A guillotine shear is a machine that can shear or cut various materials with a guillotine design. The word “guillotine” is associated with a blade that drops along a vertical track. This type of machine was primarily used in familiar history as a method of execution, particularly in the French Revolution, but the modern guillotine shear cutter is a tool used to form and shape products for a market.
The principles of the guillotine shear were incorporated into the design of metal shears and have been the primary design for all of these years. Some of the shortcomings of a guillotine shear are that it must run in gibs and ways and therefore need a certain amount of clearance which has a direct effect on the thinnest sheet than can be cut (see figure 1).
Also, the ram moves down with approximately 1 degree of backward motion. This allows the cut sheet to clear the back gauge and drop, although sometimes even this is not enough and the cut part is wedged between the lower blade and the back gauge.
When a guillotine shear has a throat it must be heavily re-enforced to avoid the deflection that would normally result from a deep throat. The apron of the upper ram is heavily gusseted to keep the blades parallel to the bottom blades. This system has worked well for hundreds of years however times change and new engineering becomes available.
On a swing beam shear the ram moves on bearings so there is no play what so ever. This allows the swing beam shear to be able to cut paper as long as the blades are sharp. The ram moves from a fulcrum point in the rear of the side frames giving the shear a massive amount of plate between it and the cutting point (see figure 2). This means almost no detectable deflection.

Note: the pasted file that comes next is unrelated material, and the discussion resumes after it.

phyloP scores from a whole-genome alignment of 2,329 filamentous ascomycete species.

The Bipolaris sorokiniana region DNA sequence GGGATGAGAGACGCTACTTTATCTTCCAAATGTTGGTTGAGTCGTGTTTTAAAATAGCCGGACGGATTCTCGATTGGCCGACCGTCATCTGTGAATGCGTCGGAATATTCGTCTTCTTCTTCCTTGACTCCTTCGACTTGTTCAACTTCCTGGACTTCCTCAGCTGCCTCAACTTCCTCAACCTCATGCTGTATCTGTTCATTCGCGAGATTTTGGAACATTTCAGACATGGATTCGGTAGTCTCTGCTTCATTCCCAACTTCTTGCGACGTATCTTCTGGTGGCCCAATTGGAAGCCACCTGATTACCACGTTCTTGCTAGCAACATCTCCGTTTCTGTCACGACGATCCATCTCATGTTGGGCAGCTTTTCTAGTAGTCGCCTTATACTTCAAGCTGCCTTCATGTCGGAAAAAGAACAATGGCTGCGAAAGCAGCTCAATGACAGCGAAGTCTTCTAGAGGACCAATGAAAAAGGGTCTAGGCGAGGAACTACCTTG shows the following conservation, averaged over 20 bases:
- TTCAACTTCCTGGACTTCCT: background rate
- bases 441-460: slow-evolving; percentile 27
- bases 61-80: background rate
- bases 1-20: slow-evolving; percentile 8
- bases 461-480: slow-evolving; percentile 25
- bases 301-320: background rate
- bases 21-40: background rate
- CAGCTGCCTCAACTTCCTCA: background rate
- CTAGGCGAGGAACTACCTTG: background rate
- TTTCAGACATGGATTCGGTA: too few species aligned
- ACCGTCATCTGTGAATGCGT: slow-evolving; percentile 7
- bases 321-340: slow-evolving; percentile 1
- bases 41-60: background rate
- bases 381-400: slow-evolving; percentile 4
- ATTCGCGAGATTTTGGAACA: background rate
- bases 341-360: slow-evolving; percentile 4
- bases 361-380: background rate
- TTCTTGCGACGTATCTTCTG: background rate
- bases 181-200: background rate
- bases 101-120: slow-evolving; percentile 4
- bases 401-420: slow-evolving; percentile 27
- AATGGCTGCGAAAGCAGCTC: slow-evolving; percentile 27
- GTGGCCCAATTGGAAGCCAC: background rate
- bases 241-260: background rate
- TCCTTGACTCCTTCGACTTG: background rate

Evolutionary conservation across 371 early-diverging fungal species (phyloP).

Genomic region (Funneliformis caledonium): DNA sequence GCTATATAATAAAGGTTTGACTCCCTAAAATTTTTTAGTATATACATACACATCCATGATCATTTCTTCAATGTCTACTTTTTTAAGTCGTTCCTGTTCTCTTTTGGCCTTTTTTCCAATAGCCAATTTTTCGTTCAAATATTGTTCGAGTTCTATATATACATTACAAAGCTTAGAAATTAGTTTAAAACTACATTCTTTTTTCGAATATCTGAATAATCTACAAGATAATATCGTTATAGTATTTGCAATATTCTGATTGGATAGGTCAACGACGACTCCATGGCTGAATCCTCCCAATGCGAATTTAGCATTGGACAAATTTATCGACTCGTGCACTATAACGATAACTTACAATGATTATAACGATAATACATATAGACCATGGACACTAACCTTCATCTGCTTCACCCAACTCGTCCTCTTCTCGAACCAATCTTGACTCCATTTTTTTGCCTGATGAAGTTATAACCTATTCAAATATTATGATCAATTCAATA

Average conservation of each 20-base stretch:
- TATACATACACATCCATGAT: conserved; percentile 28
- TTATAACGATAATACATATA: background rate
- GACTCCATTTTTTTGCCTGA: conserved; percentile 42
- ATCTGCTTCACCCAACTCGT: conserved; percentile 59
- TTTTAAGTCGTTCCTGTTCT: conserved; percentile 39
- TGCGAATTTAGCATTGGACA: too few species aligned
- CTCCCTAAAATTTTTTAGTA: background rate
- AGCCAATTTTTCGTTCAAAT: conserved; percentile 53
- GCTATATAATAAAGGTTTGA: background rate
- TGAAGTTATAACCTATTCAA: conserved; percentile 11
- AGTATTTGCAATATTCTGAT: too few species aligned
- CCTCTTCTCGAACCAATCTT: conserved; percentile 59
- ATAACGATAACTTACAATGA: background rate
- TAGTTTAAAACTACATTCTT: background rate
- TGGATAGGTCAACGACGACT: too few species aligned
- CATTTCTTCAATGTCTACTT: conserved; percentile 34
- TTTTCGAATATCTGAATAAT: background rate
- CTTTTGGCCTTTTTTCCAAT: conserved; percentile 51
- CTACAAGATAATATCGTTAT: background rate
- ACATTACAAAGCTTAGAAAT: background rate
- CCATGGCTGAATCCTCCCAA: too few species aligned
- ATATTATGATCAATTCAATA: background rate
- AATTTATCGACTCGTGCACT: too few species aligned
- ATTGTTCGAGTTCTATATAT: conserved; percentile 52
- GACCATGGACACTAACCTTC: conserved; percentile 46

The back gauge is attached to the bottom of the cutting column and moves up as the blade goes down. This means there will never be a possibility for the material to become stuck between the blade and the back gauge.
Rather than gussets on the apron a swing beam shear wraps the entire ram as one solid gusset making it much stronger than a similarly gusseted ram. It can have a deep throat with no possibility of deflection and can cut even the thickest piece of metal with a very low rake angle.
In my opinion the swing beam shear reviewed the short comings of the guillotine shear and fixed them; however, it is important to remember that before making a decision on purchasing any kind of a shearing machine factors such as the type of shear, required capacity, productivity options, and safety should be carefully evaluated.
One important consideration used in deciding what shear is the right one for any job is the capacity required to perform the job. Most of the shears on the market today list capacities for mild steel and stainless steel. It is advised to compare a fabricator’s requirements to those of the actual machine.
Some shear capacities are rated on mild steel, which may have 60,000 pounds per square inch (PSI) tensile strength, while others are rated for A-36 steel or 80,000 PSI tensile strength. Capacities for stainless steel are almost always less than those for mild or A-36 steel. Surprisingly enough certain grades of aluminum require as much power to shear steel does. As always, when making a decision on any kind of metalworking machinery purchase, it is important to work with a reputable and knowledgeable company that can answer all the questions regarding the performance and capacity for the machine.
From the desk of Cary Marshall